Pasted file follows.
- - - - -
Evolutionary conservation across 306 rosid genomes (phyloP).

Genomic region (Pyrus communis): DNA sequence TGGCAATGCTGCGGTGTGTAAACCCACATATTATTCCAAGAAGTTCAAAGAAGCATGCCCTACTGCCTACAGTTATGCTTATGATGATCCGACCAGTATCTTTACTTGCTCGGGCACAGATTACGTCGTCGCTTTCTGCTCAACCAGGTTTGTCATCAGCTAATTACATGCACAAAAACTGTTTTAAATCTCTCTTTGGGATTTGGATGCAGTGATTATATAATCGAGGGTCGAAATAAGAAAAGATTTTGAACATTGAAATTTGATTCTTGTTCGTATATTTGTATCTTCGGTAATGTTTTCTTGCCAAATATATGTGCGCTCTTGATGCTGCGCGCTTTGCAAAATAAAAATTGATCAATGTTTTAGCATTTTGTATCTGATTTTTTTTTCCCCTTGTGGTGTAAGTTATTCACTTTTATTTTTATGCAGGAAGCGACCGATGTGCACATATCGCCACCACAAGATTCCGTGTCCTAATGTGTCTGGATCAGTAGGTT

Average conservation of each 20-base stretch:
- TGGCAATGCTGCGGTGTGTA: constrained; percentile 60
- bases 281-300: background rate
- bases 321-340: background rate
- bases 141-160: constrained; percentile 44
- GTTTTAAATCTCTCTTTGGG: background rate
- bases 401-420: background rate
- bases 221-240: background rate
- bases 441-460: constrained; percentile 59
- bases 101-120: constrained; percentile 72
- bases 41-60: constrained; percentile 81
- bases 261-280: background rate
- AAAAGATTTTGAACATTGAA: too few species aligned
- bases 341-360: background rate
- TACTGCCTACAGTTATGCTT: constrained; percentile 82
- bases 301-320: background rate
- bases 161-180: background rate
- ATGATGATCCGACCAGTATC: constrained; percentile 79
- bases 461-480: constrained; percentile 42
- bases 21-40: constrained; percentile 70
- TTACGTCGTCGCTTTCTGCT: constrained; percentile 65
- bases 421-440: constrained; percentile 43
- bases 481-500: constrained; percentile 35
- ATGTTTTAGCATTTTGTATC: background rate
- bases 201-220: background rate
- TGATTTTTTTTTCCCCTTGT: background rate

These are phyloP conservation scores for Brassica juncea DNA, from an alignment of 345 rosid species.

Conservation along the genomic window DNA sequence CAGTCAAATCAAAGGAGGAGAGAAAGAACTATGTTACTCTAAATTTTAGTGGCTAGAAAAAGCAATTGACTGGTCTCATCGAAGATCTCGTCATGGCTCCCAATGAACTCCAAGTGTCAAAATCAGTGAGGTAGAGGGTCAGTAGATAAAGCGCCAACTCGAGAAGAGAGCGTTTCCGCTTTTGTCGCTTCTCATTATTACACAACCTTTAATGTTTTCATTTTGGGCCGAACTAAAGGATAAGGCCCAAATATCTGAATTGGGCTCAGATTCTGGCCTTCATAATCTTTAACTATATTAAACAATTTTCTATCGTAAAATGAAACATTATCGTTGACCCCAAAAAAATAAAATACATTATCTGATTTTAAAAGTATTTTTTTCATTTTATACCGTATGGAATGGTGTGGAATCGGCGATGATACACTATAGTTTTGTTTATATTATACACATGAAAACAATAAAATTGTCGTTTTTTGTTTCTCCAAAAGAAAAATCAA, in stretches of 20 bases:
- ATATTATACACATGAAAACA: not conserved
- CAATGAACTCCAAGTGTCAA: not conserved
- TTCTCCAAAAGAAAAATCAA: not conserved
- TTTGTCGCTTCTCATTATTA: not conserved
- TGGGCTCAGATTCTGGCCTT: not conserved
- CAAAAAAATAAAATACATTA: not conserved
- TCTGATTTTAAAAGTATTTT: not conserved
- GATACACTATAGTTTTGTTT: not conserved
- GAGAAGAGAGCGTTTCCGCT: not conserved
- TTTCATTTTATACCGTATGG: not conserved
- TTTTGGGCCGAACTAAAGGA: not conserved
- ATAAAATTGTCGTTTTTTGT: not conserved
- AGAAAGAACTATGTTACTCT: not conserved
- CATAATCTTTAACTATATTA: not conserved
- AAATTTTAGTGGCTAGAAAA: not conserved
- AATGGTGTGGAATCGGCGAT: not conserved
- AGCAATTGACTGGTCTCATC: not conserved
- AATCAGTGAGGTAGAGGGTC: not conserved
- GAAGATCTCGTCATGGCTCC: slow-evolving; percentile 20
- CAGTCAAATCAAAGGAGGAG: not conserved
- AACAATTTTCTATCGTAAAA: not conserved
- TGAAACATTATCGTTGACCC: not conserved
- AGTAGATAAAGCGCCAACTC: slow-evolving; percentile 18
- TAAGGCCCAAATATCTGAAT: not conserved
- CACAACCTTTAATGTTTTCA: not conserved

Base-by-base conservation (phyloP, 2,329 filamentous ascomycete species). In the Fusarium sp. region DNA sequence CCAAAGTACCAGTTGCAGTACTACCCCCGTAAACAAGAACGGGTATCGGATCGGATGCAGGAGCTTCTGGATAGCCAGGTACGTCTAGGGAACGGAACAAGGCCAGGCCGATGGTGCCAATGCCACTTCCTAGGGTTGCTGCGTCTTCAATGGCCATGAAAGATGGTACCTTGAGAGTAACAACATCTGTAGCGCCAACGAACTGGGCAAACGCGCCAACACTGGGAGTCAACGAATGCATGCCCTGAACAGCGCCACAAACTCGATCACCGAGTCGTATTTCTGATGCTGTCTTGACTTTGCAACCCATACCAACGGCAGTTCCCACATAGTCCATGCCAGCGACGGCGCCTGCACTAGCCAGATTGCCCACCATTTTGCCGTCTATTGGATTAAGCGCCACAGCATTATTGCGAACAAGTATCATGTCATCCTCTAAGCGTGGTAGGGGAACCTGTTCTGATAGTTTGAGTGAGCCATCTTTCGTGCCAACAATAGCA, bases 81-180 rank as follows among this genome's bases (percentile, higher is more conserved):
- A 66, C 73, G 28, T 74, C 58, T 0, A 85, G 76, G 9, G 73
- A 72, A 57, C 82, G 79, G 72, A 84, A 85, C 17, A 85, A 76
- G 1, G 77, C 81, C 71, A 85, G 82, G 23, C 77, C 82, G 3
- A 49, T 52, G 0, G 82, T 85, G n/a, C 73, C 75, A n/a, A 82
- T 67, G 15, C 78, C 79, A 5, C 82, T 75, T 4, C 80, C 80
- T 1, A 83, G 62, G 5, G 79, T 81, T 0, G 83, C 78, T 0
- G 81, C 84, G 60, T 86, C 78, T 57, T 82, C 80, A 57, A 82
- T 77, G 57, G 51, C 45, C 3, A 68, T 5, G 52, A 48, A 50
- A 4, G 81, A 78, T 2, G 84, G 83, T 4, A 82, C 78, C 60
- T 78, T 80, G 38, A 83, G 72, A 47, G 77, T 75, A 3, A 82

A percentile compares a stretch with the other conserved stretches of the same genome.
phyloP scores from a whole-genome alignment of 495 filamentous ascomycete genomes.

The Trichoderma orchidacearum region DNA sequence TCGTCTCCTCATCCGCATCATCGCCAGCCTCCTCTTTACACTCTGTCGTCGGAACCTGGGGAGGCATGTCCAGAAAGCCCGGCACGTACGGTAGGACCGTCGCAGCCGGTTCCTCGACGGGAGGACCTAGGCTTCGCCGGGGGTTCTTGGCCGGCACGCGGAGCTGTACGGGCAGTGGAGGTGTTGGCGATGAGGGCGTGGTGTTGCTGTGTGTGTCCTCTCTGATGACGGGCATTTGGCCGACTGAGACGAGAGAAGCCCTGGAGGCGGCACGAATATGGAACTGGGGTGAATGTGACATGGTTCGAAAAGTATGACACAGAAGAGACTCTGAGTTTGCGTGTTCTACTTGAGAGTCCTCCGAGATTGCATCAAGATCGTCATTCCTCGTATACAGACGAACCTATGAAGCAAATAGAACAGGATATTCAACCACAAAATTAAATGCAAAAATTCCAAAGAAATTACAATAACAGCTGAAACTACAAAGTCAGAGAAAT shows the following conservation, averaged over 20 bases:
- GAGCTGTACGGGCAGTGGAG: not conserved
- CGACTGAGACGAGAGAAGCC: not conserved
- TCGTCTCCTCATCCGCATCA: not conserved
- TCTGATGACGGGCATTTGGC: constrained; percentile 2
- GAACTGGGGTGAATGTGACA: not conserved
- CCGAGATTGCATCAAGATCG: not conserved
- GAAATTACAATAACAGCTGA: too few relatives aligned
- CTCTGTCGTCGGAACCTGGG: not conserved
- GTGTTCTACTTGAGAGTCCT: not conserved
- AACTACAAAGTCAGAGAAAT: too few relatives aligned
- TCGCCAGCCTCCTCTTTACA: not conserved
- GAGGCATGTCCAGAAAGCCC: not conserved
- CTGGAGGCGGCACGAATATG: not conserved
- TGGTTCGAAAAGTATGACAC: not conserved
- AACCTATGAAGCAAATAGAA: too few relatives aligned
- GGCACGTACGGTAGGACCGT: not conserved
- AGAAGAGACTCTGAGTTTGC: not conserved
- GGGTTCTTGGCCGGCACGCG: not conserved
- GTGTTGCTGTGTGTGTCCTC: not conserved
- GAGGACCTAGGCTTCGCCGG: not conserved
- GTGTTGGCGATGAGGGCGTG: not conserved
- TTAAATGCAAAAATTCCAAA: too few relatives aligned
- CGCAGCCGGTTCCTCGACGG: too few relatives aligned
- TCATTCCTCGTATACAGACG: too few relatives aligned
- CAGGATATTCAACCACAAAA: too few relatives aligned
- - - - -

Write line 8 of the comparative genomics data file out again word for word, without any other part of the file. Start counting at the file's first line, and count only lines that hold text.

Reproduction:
- GTTTTAAATCTCTCTTTGGG: background rate